This week I was delighted to attend 10 Downing Street with Cheltenham’s Wg Cdr (retd) Roy Roberts, Chair of the Cheltenham and District Branch of the Royal British Legion.
My friend and colleague Johnny Mercer was hosting a reception to honour those working in the veterans voluntary sector, and I had nominated Roy to attend as a token of our town’s gratitude for the work he and his colleagues do to provide financial, social and emotional care and support to all members of the British Armed Forces, past and present, and their families.
Whether it’s organising Cheltenham’s annual Festival of Remembrance or helping veterans in need behind the scenes, Roy goes above and beyond to serve others. He and his colleagues are a credit to our town.
I believe passionately in the importance of keeping alive the memory of our town’s sacrifice during the Great War and subsequent conflicts.
The sheer number of names on our town's war memorials stand as a searing reminder of the town’s contribution. Over 1,000 soldiers, sailors and aviators from Cheltenham gave their lives in the First World War alone. That was at a time when the town’s population was less than half what it is today.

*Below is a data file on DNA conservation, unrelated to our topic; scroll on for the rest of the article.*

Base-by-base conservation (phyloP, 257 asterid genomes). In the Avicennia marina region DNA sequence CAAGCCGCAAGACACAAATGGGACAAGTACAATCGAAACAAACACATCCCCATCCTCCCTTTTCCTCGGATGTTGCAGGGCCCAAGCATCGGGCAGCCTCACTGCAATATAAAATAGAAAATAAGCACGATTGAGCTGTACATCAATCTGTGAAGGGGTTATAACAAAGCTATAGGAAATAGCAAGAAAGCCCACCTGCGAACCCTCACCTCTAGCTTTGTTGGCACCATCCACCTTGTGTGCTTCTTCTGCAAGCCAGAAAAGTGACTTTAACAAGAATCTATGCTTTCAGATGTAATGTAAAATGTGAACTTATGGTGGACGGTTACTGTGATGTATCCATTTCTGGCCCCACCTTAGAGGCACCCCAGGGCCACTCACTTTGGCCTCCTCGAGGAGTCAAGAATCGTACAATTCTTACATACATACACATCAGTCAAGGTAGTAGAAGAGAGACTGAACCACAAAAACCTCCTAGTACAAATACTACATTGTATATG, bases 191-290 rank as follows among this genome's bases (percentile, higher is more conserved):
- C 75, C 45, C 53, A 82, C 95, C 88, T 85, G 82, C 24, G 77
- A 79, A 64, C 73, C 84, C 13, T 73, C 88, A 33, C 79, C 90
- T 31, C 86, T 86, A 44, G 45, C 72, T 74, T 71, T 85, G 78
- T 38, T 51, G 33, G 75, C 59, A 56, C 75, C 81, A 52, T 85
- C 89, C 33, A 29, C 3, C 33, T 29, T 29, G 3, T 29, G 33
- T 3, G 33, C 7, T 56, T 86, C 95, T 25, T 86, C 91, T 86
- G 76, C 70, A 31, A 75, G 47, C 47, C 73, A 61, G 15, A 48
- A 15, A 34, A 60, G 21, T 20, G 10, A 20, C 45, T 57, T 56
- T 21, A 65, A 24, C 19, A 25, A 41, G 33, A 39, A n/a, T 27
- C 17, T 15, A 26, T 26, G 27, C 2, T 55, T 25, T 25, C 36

Take one road: Queen Street in Cheltenham is a normal, unassuming residential cul-de-sac. You pass it on your left as you head towards Gardner’s Lane off Swindon Road. Nothing out of the ordinary. You’ve probably never given it a second’s thought.
And yet in that road alone 31 men went to fight for our country in the First World War. By 1919 a full 21 had been killed. The youngest, Pte Ernest Moxey, was just 18.
This Sunday, Cheltenham will come together to mark the 83rd anniversary of the Battle of Britain at the War Memorial outside of the Municipal Offices.
As I lay a wreath on behalf of the people of Cheltenham, I will be thinking of the courageous men and women who served our country, fought for our freedoms, and kept us safe at a time of existential threat. And I will be thanking those like Roy who devote their energies to supporting today’s veterans and their families.
[Column published in The Cheltenham Post and Gloucestershire Echo]